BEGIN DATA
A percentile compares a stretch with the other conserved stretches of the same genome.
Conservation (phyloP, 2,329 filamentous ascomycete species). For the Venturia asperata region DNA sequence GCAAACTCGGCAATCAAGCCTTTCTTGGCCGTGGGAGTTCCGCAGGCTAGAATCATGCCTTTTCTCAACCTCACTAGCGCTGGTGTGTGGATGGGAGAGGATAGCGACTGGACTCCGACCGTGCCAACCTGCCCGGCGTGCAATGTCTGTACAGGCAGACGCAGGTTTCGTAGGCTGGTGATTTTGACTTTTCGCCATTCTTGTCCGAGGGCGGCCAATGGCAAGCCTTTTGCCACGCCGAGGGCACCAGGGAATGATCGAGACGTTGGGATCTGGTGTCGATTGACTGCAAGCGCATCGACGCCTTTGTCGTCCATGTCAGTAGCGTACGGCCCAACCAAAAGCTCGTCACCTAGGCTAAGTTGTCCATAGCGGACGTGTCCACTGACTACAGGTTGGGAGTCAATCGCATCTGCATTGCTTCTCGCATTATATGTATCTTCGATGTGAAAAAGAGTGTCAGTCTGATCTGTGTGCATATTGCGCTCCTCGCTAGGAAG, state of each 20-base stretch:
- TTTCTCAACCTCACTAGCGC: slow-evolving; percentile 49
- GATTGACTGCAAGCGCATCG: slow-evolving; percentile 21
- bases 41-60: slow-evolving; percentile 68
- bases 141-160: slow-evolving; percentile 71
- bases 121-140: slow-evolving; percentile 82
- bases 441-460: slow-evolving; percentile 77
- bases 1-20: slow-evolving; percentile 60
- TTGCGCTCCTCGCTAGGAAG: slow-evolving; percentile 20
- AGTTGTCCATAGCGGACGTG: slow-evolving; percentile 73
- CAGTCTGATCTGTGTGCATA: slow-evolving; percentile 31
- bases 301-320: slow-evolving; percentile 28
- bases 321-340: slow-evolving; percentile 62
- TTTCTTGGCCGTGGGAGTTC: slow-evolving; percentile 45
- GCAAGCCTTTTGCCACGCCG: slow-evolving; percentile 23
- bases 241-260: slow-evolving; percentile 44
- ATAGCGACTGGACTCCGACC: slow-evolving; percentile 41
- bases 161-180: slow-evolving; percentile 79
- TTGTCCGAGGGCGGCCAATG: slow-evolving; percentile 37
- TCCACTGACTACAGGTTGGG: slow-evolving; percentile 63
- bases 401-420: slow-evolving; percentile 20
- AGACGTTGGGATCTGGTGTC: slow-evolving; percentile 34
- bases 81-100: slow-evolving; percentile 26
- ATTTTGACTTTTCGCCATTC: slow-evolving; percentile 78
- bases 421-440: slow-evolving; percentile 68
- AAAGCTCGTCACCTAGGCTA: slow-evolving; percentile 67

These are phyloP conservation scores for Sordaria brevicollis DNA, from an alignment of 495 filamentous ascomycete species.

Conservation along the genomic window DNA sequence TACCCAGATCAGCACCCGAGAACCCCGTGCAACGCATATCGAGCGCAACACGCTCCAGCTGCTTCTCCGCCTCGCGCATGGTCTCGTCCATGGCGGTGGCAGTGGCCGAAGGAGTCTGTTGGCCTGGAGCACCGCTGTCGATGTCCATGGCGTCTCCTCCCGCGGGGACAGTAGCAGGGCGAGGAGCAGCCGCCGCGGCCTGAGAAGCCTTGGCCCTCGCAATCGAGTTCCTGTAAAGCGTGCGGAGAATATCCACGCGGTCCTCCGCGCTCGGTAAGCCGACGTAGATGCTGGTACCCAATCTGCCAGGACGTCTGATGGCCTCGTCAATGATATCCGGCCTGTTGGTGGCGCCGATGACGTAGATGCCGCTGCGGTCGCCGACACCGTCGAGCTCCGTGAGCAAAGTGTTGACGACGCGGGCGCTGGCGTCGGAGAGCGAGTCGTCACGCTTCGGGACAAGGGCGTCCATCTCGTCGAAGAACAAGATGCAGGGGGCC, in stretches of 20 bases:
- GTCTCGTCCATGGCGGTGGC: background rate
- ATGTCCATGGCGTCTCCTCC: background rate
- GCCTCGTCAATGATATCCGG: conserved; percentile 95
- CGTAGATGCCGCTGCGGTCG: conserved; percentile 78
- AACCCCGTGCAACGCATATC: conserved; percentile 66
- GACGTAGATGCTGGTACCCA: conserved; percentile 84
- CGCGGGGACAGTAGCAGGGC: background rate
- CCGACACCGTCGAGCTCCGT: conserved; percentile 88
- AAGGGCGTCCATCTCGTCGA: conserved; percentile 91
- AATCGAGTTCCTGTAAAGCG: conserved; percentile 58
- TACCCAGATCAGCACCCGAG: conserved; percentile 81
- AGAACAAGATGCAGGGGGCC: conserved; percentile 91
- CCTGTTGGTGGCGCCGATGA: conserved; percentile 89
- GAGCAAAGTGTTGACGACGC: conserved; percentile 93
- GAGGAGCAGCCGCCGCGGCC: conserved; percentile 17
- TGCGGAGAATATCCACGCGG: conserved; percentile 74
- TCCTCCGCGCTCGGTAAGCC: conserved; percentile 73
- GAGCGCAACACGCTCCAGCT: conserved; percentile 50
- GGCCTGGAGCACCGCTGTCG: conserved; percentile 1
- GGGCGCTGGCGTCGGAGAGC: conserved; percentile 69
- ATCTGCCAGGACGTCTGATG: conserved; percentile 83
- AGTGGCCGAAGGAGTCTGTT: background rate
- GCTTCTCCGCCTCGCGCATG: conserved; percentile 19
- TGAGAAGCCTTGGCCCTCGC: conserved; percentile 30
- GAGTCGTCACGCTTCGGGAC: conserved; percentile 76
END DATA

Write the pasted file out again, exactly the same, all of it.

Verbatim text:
A percentile compares a stretch with the other conserved stretches of the same genome.
Conservation (phyloP, 2,329 filamentous ascomycete species). For the Venturia asperata region DNA sequence GCAAACTCGGCAATCAAGCCTTTCTTGGCCGTGGGAGTTCCGCAGGCTAGAATCATGCCTTTTCTCAACCTCACTAGCGCTGGTGTGTGGATGGGAGAGGATAGCGACTGGACTCCGACCGTGCCAACCTGCCCGGCGTGCAATGTCTGTACAGGCAGACGCAGGTTTCGTAGGCTGGTGATTTTGACTTTTCGCCATTCTTGTCCGAGGGCGGCCAATGGCAAGCCTTTTGCCACGCCGAGGGCACCAGGGAATGATCGAGACGTTGGGATCTGGTGTCGATTGACTGCAAGCGCATCGACGCCTTTGTCGTCCATGTCAGTAGCGTACGGCCCAACCAAAAGCTCGTCACCTAGGCTAAGTTGTCCATAGCGGACGTGTCCACTGACTACAGGTTGGGAGTCAATCGCATCTGCATTGCTTCTCGCATTATATGTATCTTCGATGTGAAAAAGAGTGTCAGTCTGATCTGTGTGCATATTGCGCTCCTCGCTAGGAAG, state of each 20-base stretch:
- TTTCTCAACCTCACTAGCGC: slow-evolving; percentile 49
- GATTGACTGCAAGCGCATCG: slow-evolving; percentile 21
- bases 41-60: slow-evolving; percentile 68
- bases 141-160: slow-evolving; percentile 71
- bases 121-140: slow-evolving; percentile 82
- bases 441-460: slow-evolving; percentile 77
- bases 1-20: slow-evolving; percentile 60
- TTGCGCTCCTCGCTAGGAAG: slow-evolving; percentile 20
- AGTTGTCCATAGCGGACGTG: slow-evolving; percentile 73
- CAGTCTGATCTGTGTGCATA: slow-evolving; percentile 31
- bases 301-320: slow-evolving; percentile 28
- bases 321-340: slow-evolving; percentile 62
- TTTCTTGGCCGTGGGAGTTC: slow-evolving; percentile 45
- GCAAGCCTTTTGCCACGCCG: slow-evolving; percentile 23
- bases 241-260: slow-evolving; percentile 44
- ATAGCGACTGGACTCCGACC: slow-evolving; percentile 41
- bases 161-180: slow-evolving; percentile 79
- TTGTCCGAGGGCGGCCAATG: slow-evolving; percentile 37
- TCCACTGACTACAGGTTGGG: slow-evolving; percentile 63
- bases 401-420: slow-evolving; percentile 20
- AGACGTTGGGATCTGGTGTC: slow-evolving; percentile 34
- bases 81-100: slow-evolving; percentile 26
- ATTTTGACTTTTCGCCATTC: slow-evolving; percentile 78
- bases 421-440: slow-evolving; percentile 68
- AAAGCTCGTCACCTAGGCTA: slow-evolving; percentile 67

These are phyloP conservation scores for Sordaria brevicollis DNA, from an alignment of 495 filamentous ascomycete species.

Conservation along the genomic window DNA sequence TACCCAGATCAGCACCCGAGAACCCCGTGCAACGCATATCGAGCGCAACACGCTCCAGCTGCTTCTCCGCCTCGCGCATGGTCTCGTCCATGGCGGTGGCAGTGGCCGAAGGAGTCTGTTGGCCTGGAGCACCGCTGTCGATGTCCATGGCGTCTCCTCCCGCGGGGACAGTAGCAGGGCGAGGAGCAGCCGCCGCGGCCTGAGAAGCCTTGGCCCTCGCAATCGAGTTCCTGTAAAGCGTGCGGAGAATATCCACGCGGTCCTCCGCGCTCGGTAAGCCGACGTAGATGCTGGTACCCAATCTGCCAGGACGTCTGATGGCCTCGTCAATGATATCCGGCCTGTTGGTGGCGCCGATGACGTAGATGCCGCTGCGGTCGCCGACACCGTCGAGCTCCGTGAGCAAAGTGTTGACGACGCGGGCGCTGGCGTCGGAGAGCGAGTCGTCACGCTTCGGGACAAGGGCGTCCATCTCGTCGAAGAACAAGATGCAGGGGGCC, in stretches of 20 bases:
- GTCTCGTCCATGGCGGTGGC: background rate
- ATGTCCATGGCGTCTCCTCC: background rate
- GCCTCGTCAATGATATCCGG: conserved; percentile 95
- CGTAGATGCCGCTGCGGTCG: conserved; percentile 78
- AACCCCGTGCAACGCATATC: conserved; percentile 66
- GACGTAGATGCTGGTACCCA: conserved; percentile 84
- CGCGGGGACAGTAGCAGGGC: background rate
- CCGACACCGTCGAGCTCCGT: conserved; percentile 88
- AAGGGCGTCCATCTCGTCGA: conserved; percentile 91
- AATCGAGTTCCTGTAAAGCG: conserved; percentile 58
- TACCCAGATCAGCACCCGAG: conserved; percentile 81
- AGAACAAGATGCAGGGGGCC: conserved; percentile 91
- CCTGTTGGTGGCGCCGATGA: conserved; percentile 89
- GAGCAAAGTGTTGACGACGC: conserved; percentile 93
- GAGGAGCAGCCGCCGCGGCC: conserved; percentile 17
- TGCGGAGAATATCCACGCGG: conserved; percentile 74
- TCCTCCGCGCTCGGTAAGCC: conserved; percentile 73
- GAGCGCAACACGCTCCAGCT: conserved; percentile 50
- GGCCTGGAGCACCGCTGTCG: conserved; percentile 1
- GGGCGCTGGCGTCGGAGAGC: conserved; percentile 69
- ATCTGCCAGGACGTCTGATG: conserved; percentile 83
- AGTGGCCGAAGGAGTCTGTT: background rate
- GCTTCTCCGCCTCGCGCATG: conserved; percentile 19
- TGAGAAGCCTTGGCCCTCGC: conserved; percentile 30
- GAGTCGTCACGCTTCGGGAC: conserved; percentile 76